MCST 334-01 Cultural Studies and the Media MWF 10:50 am-11:50 am ARTCOM 202 Allyson Shaffer 9 / 16
*Cross-listed with AMST 334-01; screening times TBA*

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Music

Number/Section/Name Days Time Room Instructor Avail./Max.
MUSI 110-01 Music Appreciation MWF 09:40 am-10:40 am MUSIC 113 Jonas Westover 16 / 35
MUSI 111-01 World Music MWF 02:20 pm-03:20 pm MUSIC 113 Chuen-Fung Wong 3 / 35
MUSI 113-01 Theory I MWF 09:40 am-10:40 am MUSIC 219 Victoria Malawey 7 / 25
MUSI 113-02 Theory I MWF 10:50 am-11:50 am MUSIC 219 Victoria Malawey 16 / 25
MUSI 113-L1 Theory I Lab T 01:20 pm-02:50 pm MUSIC 219 Victoria Malawey 10 / 25
MUSI 113-L2 Theory I Lab T 03:00 pm-04:30 pm MUSIC 219 Victoria Malawey 13 / 25
MUSI 131-01 African Music TR 09:40 am-11:10 am MUSIC 228 Sowah Mensah 3 / 20
MUSI 180-01 Music, Race, and Ethnicity MWF 03:30 pm-04:30 pm MUSIC 228 Chuen-Fung Wong 0 / 13
*First Year Course only; first day attendance required* Issues of race and ethnicity are central to processes of identity formation and social experience. Music often assumes critical roles in articulating senses of racial and ethnic differences. This course examines how race and ethnicity have informed the production and consumption of musical sound around the world. Course readings and audiovisual examples cover such major topics as authenticity, racism, representational politics, ethno-nationalism, diaspora, multiculturalism, and subaltern consciousness. This course is only open to first-year students in fall 2012. There is no prerequisite. No previous knowledge of musical instrument or notation is assumed.
MUSI 213-01 Theory III, Form and Analysis TR 01:20 pm-02:50 pm MUSIC 228 Mark Mandarano 13 / 25
MUSI 342-01 Medieval to Mozart MWF 01:10 pm-02:10 pm MUSIC 228 Mark Mazullo 8 / 30
MUSI 425-01 Seminar in Composers: Late Beethoven MWF 12:00 pm-01:00 pm MUSIC 228 Mark Mazullo 9 / 25
MUSI 72-01 African Music Ensemble TR 06:30 pm-09:00 pm MUSIC 116 Sowah Mensah 12 / 50
MUSI 72-01 African Music Ensemble MW 05:00 pm-07:00 pm MUSIC 121 Sowah Mensah 12 / 50
MUSI 74-01 Macalester Concert Choir MWR 04:45 pm-06:15 pm MUSIC 113 Michael McGaghie 15 / 50
MUSI 76-01 Highland Camerata R 06:30 pm-07:30 pm MUSIC 113 Michael McGaghie -2 / 50
MUSI 76-01 Highland Camerata T 04:45 pm-06:15 pm MUSIC 113 Michael McGaghie -2 / 50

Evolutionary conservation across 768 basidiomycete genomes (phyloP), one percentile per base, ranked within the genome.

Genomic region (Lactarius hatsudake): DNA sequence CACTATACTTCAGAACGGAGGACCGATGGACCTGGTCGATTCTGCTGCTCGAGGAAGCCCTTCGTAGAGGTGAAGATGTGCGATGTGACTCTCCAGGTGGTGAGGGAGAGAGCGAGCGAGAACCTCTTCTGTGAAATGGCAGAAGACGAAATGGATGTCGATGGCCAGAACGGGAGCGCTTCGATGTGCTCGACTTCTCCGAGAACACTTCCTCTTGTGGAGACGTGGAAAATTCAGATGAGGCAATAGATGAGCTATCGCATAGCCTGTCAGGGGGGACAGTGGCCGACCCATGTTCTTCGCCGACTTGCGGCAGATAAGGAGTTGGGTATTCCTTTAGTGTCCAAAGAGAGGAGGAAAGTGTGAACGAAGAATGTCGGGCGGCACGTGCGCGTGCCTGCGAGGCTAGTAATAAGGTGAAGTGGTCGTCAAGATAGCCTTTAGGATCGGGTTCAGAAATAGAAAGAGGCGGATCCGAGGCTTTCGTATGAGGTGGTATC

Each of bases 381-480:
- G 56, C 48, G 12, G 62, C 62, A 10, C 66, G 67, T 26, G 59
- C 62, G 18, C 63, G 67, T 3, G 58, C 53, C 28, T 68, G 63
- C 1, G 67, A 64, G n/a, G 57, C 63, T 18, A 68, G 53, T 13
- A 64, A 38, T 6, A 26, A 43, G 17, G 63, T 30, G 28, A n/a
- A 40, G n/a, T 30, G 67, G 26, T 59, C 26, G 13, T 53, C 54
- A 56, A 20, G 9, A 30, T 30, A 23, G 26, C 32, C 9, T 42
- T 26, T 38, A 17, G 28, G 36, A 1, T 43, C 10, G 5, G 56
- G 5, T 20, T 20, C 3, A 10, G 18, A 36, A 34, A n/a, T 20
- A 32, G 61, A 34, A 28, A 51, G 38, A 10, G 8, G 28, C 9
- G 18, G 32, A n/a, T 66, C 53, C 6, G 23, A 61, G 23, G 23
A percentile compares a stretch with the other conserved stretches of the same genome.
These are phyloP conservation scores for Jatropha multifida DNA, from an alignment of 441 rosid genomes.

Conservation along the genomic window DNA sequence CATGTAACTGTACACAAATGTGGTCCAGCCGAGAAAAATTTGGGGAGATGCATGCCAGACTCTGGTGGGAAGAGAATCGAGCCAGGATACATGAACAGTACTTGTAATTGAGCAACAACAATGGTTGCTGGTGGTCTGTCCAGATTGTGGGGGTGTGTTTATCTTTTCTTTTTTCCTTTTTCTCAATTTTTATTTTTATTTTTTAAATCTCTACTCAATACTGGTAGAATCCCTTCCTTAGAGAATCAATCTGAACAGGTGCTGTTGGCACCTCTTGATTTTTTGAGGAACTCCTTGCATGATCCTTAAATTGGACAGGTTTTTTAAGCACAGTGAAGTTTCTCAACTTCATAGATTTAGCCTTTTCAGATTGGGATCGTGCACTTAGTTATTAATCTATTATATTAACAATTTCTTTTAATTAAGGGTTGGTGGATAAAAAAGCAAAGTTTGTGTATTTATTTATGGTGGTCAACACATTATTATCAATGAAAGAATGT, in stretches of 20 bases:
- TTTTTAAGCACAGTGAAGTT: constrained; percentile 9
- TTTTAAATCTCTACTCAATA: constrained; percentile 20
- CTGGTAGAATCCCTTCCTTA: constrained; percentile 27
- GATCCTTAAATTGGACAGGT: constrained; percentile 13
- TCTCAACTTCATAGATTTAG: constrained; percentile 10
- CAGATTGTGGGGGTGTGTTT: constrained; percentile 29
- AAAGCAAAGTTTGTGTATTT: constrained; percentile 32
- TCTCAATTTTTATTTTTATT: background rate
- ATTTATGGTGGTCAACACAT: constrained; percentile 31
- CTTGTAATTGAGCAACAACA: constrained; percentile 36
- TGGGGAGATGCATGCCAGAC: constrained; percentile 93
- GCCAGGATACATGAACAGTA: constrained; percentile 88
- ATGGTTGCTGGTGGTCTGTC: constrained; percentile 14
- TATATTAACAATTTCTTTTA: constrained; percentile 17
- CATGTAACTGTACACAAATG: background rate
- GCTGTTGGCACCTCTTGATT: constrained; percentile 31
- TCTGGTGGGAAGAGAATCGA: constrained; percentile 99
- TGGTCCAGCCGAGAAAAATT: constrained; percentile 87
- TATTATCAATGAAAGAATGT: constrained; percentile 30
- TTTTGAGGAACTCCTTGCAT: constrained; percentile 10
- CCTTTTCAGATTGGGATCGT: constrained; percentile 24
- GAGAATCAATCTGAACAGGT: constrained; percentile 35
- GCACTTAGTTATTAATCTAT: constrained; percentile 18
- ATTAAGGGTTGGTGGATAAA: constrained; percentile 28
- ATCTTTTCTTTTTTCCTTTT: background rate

MUSI 80-01 Mac Jazz Band MW 04:45 pm-06:15 pm MUSIC 116 Joan Griffith 26 / 50
MUSI 82-01 Jazz/Popular Music Combos M 07:00 pm-09:00 pm MUSIC 121 Joan Griffith 28 / 50
MUSI 82-01 Jazz/Popular Music Combos M 07:00 pm-09:00 pm MUSIC 116 Joan Griffith 28 / 50
MUSI 84-01 Pipe Band W 06:00 pm-10:00 pm MUSIC 228 Michael Breidenbach 23 / 50
MUSI 84-01 Pipe Band W 06:30 pm-10:00 pm MUSIC 116 Michael Breidenbach 23 / 50
MUSI 86-01 Chamber Ensemble TBA TBA Mark Mandarano 28 / 50
MUSI 88-01 Orchestra TR 04:45 pm-06:15 pm MUSIC 116 Mark Mandarano 4 / 55
MUSI 90-01 Mac Early Music Ensemble F 04:45 pm-06:15 pm MUSIC 116 Clea Galhano 39 / 50
MUSI 94-01 Piano TBA TBA Laurinda Sager Wright 21 / 25
Studio instruction may be taken by any Macalester student in voice, piano, harpsichord, organ, guitar, recorder, a variety of other standard orchestral instruments, as well as some non-Western instruments. Studio instruction fees are currently $350 for 12 half-hour lessons per semester (partial fee waiver for declared music majors/minors). Registration must be done in person in the Music Department. Please contact Rachel Hest, Department Coordinator (rhest@macalester.edu), for more information.
MUSI 94-03 Piano TBA TBA Christine Dahl 23 / 25
MUSI 94-06 Voice TBA TBA Benjamin Allen 22 / 25
MUSI 94-08 Organ TBA TBA Winston Kaehler 23 / 25
MUSI 94-09 Classical Trumpet TBA TBA Lynn Erickson 25 / 25
MUSI 94-10 Voice TBA TBA Laura Nichols 14 / 25
MUSI 94-11 Voice TBA TBA William Reed 22 / 25
MUSI 94-13 African Voice TBA TBA Sowah Mensah 24 / 25
MUSI 94-14 Guitar TBA TBA Jeffrey Thygeson 23 / 25
MUSI 94-17 Guitar TBA TBA Joan Griffith 22 / 25
MUSI 94-18 Mandolin TBA TBA Joan Griffith 24 / 25
MUSI 94-1M Trombone TBA TBA Richard Gaynor 24 / 25